WUI in the News

Here you can find current news articles about wildland-urban interface issues in the U.S. and abroad. Please note that while Interface South maintains news archives for reference, the links may no longer be active. You may need to contact the source or host website for more information.

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Sep 2006 contains 11 News Articles.

Glue from ethanol leftovers may be worth more than the fuel itself
GreenBiz.com - 29 Sep 2006
Rather than dwelling on finding ways to squeeze extra ethanol out of biomass from crops such as switchgrass, Weimer is concentrating his research on the leftovers. He thinks that the large heap of fermentation residue from the ethanol-making process - what many people consider a byproduct - could be far more valuable than the ethanol itself.

Oklahoma prairie grass could help transition to ethanol
KTEN.com - 24 Sep 2006
State energy officials say that a prairie grass that naturally grows in Oklahoma could be a boon for the state because of ethanol's emergence as a substitute for gasoline.

Education, passion at root of urban forestry club's goals
The Journal Gazette - 23 Sep 2006
A new local non-profit group called Trees Indiana, which runs the TreeKeepers, will give the kids 'tools, knowledge and passion' to help them become community stewards and leaders as they get older.

Time to move the Mississippi, experts say
New York Times - 19 Sep 2006
The diversion proposal was recommended by a panel of dozens of scientists and engineers from all over the world invited to Louisiana to view the state’s marshy coast and to envision its future, said Denise J. Reed, a coastal geologist at the University of New Orleans who organized the meeting. A diversion would send the river’s richly muddy water into marshes or shallow-water areas where, Dr. Reed said, “the natural processes of waves, coastal currents and even storms can rework that sediment and bring it up and bring it into the coast.”

Biofuels look to the next generation
BBC News - 18 Sep 2006
Biofuels are being hailed by politicians around the globe as a salvation from the twin evils of high oil prices and climate change.

Study says renewables becoming cost-competitive in U.S.
GreenBiz.com - 18 Sep 2006
Many of the new technologies that harness renewables are, or soon will be, economically competitive with fossil fuels. Dynamic growth rates are driving down costs and spurring rapid advances in technologies.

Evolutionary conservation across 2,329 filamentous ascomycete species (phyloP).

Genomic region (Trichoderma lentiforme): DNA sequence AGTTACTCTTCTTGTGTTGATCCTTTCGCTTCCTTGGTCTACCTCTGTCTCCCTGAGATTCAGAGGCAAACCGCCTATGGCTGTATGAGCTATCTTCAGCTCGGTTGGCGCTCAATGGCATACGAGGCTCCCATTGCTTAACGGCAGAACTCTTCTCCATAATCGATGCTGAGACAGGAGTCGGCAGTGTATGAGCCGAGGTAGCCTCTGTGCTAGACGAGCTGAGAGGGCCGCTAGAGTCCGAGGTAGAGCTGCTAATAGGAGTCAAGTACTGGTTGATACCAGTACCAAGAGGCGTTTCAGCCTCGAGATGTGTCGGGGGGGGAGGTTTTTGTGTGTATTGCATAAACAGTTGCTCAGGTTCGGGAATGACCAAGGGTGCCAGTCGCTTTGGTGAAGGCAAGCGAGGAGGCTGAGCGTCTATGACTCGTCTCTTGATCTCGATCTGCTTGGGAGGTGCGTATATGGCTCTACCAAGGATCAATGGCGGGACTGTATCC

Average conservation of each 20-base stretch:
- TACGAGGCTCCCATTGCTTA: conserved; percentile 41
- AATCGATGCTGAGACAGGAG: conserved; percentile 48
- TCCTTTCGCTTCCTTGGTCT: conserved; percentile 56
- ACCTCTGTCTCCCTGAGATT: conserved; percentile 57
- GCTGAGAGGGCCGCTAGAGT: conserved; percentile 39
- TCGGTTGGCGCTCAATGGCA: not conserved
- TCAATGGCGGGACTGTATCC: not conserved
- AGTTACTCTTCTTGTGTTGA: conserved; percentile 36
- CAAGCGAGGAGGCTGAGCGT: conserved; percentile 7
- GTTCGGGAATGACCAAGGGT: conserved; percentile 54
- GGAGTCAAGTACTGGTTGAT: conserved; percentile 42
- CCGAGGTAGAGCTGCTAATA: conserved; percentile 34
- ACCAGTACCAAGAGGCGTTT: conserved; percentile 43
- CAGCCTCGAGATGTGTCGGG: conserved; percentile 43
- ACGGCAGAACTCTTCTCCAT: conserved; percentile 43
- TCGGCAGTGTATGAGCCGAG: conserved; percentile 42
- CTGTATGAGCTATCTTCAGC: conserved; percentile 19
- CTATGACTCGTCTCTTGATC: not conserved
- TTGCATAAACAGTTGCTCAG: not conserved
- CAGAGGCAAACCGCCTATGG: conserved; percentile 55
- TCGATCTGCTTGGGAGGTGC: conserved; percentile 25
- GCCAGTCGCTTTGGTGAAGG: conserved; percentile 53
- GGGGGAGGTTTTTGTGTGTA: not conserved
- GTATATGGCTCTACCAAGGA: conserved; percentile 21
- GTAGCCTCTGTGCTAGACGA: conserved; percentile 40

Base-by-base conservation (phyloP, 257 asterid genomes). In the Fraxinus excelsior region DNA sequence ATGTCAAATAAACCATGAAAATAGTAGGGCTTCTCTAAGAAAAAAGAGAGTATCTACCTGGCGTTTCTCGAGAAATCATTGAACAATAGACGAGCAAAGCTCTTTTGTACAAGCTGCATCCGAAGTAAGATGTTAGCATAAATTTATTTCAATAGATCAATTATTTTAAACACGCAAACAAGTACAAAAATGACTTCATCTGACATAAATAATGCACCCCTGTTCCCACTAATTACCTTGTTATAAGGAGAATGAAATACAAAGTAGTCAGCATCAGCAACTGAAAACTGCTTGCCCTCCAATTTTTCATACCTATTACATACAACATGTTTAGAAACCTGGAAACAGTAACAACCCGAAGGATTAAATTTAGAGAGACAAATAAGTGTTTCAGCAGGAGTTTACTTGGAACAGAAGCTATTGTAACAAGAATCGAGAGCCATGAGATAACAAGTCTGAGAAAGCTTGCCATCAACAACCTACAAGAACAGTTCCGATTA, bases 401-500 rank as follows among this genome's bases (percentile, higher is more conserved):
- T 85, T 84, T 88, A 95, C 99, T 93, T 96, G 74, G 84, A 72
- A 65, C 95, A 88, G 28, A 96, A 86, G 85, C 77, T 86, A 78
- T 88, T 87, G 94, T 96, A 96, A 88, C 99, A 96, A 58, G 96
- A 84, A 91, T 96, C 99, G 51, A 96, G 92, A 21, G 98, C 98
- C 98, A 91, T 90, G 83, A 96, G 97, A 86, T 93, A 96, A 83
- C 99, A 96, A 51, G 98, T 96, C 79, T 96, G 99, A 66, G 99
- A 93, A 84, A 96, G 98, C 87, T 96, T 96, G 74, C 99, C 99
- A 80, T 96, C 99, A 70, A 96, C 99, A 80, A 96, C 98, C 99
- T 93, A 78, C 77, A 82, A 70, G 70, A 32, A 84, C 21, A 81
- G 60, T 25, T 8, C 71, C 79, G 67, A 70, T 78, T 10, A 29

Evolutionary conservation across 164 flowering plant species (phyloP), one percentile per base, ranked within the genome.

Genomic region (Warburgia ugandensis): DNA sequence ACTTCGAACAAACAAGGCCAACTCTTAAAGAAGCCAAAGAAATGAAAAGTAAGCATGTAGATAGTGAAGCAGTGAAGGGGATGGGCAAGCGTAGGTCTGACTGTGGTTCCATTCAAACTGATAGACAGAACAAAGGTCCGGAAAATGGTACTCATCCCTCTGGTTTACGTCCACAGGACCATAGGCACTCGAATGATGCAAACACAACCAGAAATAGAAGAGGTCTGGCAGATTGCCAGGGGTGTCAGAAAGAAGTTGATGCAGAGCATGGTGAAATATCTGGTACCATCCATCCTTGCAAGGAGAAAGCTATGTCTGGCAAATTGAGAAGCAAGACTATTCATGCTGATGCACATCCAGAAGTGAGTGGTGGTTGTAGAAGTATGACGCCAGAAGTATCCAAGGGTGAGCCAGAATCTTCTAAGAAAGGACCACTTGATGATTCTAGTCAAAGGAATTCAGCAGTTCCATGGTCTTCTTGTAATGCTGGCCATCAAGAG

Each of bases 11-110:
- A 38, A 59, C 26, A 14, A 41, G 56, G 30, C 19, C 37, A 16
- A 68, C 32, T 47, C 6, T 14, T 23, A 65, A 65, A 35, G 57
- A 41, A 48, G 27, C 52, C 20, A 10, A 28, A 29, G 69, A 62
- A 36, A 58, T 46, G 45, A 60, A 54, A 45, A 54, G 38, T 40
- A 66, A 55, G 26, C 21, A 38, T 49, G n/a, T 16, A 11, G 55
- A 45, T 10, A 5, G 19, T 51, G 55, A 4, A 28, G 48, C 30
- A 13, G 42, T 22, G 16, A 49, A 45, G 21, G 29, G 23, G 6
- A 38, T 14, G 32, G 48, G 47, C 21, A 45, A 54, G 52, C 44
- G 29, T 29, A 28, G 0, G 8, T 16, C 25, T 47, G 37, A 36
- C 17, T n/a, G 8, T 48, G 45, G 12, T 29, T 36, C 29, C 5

Bioenergy offers increasing economic opportunities for rural communities
Texas A&M University - 18 Sep 2006
The bio-based economy is one of the greatest opportunities rural Texas has to cash in on a national trend, said Bryan Daniel, U.S. Department of Agriculture state director of rural development. In the last three years, biodiesel production has increased fourfold, to 91 million gallons, and is expected to continue to increase fourfold again in the next year, Daniel said. He was in Amarillo for the "Revitalizing Our Rural Economy - Phase II" meeting.

Dallas launches survey of city's trees
The Dallas Morning News - 17 Sep 2006
In December, the City Council created the Urban Forest Advisory committee. In August, it hired Walter Passmore as the city's first urban forester. Now, the advisory committee is raising funds for a major initiative: an inventory of all city trees, public and private. The tree census, expected to start in January, could cost up to $1 million.

Help save N.C. forests
The Charlotte Observer, NC - 15 Sep 2006
The loss of private forests means declines in animal habitat, biodiversity and forested buffers that absorb pollution, retain moisture and provide ground cover. For all these problems, however, the state still has healthy forests -- with an overwhelming majority still in private hands. With 600,000 landowners making decisions about how these private forests are used, it's in the interests of the state and its people to adopt policies that encourage healthy private lands.

Workshop suggests turning problems into biofuels
Texas A&M University - 1 Sep 2006
The twin problems of too much feedlot manure and too many mesquite trees could be solved by converting them into renewable bioenergy products, Texas A&M University System agricultural researchers, engineers and commercialization experts suggested Friday.

First evidence that wildlife corridors boost biodiversity
National Geographic - 1 Sep 2006
Conservation corridors are a boon for plant diversity, according to a new study that researchers say proves a widely practiced but still controversial theory.